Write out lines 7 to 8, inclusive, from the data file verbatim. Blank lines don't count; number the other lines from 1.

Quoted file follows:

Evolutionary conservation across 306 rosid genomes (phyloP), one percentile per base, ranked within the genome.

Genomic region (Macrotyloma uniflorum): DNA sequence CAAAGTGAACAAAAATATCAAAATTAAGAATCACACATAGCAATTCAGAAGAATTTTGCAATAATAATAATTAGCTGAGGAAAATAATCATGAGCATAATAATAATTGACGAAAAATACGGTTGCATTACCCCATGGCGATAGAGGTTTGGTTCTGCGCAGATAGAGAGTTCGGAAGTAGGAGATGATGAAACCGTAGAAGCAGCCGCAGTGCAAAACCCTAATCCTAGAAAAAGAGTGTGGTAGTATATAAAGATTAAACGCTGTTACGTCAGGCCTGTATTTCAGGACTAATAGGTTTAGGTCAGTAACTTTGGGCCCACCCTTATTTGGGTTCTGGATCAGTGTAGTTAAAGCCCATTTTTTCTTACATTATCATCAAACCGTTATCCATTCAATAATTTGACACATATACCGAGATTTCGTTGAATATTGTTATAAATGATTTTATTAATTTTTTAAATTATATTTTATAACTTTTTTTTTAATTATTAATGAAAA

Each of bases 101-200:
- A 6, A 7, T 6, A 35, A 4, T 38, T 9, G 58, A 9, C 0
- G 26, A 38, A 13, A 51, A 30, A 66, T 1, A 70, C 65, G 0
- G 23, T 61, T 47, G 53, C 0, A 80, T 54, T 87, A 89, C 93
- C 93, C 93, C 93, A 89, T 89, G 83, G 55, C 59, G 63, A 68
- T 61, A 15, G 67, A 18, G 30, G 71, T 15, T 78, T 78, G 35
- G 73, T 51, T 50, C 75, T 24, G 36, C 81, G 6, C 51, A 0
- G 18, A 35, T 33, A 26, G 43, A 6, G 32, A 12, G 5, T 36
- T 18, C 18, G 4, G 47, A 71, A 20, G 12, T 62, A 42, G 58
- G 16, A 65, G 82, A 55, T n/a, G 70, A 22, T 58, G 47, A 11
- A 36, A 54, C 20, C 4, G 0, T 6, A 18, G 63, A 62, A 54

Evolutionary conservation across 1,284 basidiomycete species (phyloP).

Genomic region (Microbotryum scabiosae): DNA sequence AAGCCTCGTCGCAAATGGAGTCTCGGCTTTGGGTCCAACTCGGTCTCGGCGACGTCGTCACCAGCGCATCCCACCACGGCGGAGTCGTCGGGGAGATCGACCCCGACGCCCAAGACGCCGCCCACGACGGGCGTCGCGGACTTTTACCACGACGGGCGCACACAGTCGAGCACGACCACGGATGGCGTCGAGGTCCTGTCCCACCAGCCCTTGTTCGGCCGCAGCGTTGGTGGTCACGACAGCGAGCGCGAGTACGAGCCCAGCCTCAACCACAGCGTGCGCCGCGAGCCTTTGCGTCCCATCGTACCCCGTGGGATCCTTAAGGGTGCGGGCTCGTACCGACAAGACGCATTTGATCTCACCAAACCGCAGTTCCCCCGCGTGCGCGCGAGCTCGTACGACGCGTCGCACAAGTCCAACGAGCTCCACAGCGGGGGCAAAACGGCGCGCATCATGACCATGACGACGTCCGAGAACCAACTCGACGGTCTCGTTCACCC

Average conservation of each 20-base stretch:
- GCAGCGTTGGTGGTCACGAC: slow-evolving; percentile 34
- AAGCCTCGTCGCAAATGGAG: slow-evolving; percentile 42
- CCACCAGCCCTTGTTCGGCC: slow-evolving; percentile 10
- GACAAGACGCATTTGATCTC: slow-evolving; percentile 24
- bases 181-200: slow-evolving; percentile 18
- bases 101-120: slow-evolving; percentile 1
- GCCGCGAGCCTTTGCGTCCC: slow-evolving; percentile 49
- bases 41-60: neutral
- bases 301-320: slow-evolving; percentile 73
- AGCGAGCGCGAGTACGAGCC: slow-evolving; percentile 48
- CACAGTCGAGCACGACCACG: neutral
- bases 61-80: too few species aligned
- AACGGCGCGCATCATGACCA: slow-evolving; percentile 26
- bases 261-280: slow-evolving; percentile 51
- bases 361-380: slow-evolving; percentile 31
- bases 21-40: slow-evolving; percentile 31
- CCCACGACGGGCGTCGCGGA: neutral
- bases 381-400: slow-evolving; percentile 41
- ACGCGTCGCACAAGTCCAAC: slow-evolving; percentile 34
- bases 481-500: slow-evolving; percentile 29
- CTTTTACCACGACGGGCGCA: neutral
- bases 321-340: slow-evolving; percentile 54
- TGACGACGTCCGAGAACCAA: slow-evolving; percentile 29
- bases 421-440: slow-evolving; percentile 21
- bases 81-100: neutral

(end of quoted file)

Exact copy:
- C 93, C 93, C 93, A 89, T 89, G 83, G 55, C 59, G 63, A 68
- T 61, A 15, G 67, A 18, G 30, G 71, T 15, T 78, T 78, G 35